Prevalence of atrial fibrillation and an exercise prescription for it
Various findings of epidemiological studies worldwide indicate that the incidence, prevalence and AF associated mortality is progressively rising globally. The statistics about incidence of atrial fibrillation show that -
- it is more common among older adults, the median age for people with this form of arrhythmia is 74.6 years for women and 66.8 years for men.
- AF affects approximately 4 percent of the population over age 60, and 10 percent of the population over 80.
- Thirty-five percent of all AF patients will have a stroke at some point. AF-related strokes are 3 times as fatal as other strokes within the first 30 days.
- Death rates for women with AF are 2.5 times greater than for men.
- With the aging of baby boomers, AF is expected to increase to more than 10 million patients by 2050.
- AF is thought to be responsible for 88,000 deaths a year.
- Caucasians are much more prone to developing atrial fibrillation.
So, the above statistics serve to point to the fact that atrial fibrillation is fast assuming the status of a global epidemic.
Atrial fibrillation –
Atrial fibrillation (AF) is the most common type of arrhythmia, in which there is a problem with the rate or rhythm of the heart beat. During an arrhythmia, the heart can beat too fast, too slow or with an irregular rhythm.
In the normal heart, an electrical signal spreads from the top of the heart to the bottom with each heartbeat. Each electrical signal begins in a group of cells, called the sinus node or sino-atrial (SA) node. The SA node is located in the right atrium. In a normal healthy adult heart at rest, the SA node sends an electrical signal to begin a heartbeat at the rate of 60 to 100 times a minute. From the SA node, the electrical signal travels through the right and left atria. It causes the atria to contract and pump blood into the ventricles. The electrical signal then moves down to a group of cells, called the atrio-ventricular (AV) node, located between the atria and the ventricles. Here, the signal slows down slightly to allow the ventricles to finish filling with blood. The electrical signal then leaves the AV node and travels to the ventricles. It causes the ventricles to contract and pump blood to the lungs and the rest of the body. From the right ventricle, blood is pumped to the lungs whereas from the left ventricle, it is pumped to the rest of the body. The ventricles then relax and the heartbeat process starts all over again in the SA node.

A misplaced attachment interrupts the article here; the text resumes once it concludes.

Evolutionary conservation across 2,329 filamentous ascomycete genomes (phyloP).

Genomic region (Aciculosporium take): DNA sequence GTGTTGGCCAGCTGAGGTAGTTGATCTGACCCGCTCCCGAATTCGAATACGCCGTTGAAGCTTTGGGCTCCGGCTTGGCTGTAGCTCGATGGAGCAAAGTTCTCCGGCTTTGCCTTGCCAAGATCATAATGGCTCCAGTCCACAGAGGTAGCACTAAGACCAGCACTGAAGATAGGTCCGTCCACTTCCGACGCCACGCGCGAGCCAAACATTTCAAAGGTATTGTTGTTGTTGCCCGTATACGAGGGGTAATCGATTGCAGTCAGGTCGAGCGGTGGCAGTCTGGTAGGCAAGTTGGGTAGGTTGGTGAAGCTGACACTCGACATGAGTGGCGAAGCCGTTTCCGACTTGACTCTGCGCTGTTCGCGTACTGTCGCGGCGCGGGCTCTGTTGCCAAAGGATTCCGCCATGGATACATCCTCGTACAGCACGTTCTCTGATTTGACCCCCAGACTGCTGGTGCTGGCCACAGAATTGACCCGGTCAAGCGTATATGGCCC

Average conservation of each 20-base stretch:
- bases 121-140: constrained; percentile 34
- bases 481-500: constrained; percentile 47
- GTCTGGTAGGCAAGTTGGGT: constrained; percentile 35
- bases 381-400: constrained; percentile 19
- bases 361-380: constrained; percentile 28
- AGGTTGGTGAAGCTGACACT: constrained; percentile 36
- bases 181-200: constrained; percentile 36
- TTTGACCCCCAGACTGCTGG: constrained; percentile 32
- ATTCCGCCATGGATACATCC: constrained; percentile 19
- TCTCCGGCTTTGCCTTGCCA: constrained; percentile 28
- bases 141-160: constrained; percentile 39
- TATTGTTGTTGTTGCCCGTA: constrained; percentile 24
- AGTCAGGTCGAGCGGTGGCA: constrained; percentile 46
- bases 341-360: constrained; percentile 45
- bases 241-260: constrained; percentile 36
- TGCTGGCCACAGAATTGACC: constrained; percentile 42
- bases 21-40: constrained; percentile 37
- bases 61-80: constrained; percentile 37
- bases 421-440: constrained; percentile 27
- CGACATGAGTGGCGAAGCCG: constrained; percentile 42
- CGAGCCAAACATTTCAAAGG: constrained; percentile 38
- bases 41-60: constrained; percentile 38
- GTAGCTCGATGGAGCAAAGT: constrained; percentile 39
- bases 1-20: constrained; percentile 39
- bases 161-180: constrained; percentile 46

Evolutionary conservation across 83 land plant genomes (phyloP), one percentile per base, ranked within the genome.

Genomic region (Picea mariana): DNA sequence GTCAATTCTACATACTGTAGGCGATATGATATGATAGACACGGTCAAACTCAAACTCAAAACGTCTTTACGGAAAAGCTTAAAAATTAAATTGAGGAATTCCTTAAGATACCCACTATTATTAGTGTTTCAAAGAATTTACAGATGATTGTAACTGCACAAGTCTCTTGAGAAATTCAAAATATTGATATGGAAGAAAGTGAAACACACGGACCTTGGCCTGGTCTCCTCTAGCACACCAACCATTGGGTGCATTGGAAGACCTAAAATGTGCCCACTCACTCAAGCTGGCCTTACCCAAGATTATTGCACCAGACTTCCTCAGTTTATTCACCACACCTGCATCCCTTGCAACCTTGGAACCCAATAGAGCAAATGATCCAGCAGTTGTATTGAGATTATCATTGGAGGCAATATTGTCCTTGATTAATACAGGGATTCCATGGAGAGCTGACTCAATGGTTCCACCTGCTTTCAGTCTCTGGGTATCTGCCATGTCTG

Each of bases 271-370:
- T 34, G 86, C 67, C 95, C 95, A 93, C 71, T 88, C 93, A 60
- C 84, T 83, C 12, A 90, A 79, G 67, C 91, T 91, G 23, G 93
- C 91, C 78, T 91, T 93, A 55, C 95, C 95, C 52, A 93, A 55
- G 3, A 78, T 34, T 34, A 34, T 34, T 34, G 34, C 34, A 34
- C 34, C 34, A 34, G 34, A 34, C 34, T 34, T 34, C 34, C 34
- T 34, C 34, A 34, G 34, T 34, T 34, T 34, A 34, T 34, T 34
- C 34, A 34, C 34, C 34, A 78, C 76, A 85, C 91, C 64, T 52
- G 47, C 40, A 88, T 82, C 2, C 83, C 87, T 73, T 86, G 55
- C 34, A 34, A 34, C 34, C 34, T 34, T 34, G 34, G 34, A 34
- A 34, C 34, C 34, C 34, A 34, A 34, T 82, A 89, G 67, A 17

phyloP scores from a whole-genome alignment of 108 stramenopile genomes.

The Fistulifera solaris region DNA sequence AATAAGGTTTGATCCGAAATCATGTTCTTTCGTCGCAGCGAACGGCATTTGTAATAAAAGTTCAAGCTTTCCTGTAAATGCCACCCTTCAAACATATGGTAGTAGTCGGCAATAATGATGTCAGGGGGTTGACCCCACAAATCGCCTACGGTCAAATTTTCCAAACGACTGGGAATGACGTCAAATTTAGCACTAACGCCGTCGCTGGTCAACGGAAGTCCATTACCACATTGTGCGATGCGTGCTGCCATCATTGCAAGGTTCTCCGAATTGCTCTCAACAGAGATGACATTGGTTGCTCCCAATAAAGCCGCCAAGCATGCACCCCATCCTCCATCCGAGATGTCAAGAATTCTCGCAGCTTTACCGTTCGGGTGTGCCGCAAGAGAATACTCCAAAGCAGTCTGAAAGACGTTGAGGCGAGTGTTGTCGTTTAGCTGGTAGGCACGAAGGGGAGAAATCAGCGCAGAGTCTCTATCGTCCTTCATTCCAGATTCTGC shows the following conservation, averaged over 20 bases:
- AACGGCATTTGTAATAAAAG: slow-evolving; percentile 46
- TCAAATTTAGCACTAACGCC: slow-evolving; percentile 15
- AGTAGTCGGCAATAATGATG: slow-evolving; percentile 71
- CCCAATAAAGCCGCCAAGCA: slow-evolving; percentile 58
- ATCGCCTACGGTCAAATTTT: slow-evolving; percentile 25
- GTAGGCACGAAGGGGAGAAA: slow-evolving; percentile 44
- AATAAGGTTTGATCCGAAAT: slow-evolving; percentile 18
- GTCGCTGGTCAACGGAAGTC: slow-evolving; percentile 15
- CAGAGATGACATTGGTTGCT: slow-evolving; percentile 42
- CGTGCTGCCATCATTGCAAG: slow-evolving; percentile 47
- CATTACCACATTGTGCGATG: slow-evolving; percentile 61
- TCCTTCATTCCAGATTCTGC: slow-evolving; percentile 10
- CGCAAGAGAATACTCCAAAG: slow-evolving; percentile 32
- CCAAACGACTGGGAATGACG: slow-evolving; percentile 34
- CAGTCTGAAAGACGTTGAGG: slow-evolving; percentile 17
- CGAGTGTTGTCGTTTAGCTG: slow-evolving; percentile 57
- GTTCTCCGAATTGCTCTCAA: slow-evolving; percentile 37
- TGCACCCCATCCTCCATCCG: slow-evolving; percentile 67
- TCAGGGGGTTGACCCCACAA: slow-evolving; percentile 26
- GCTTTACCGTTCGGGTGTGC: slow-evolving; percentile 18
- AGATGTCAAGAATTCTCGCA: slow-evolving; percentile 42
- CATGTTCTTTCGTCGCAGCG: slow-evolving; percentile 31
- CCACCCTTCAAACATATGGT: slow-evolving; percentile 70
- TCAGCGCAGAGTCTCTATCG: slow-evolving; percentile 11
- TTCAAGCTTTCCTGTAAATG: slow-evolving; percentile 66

In atrial fibrillation, the heart's electrical signals don't begin in the SA node. Instead, they begin in another part of the atria or in the nearby pulmonary veins. The signals don't travel normally. They may spread throughout the atria in a rapid, disorganized way. This can cause the atria to fibrillate. Therefore, atria and ventricles no longer beat in a synchronized way. The ventricles may beat at a rate of 100 to 175 times a minute in contrast to the normal rate of 60 to 100 beats a minute. As a result, the blood isn’t pumped into the ventricles as well as it should be. The body may get rapid, small amounts of blood and occasional larger amounts of blood. The amount will depend on how much blood has flowed from the atria to the ventricles with each beat.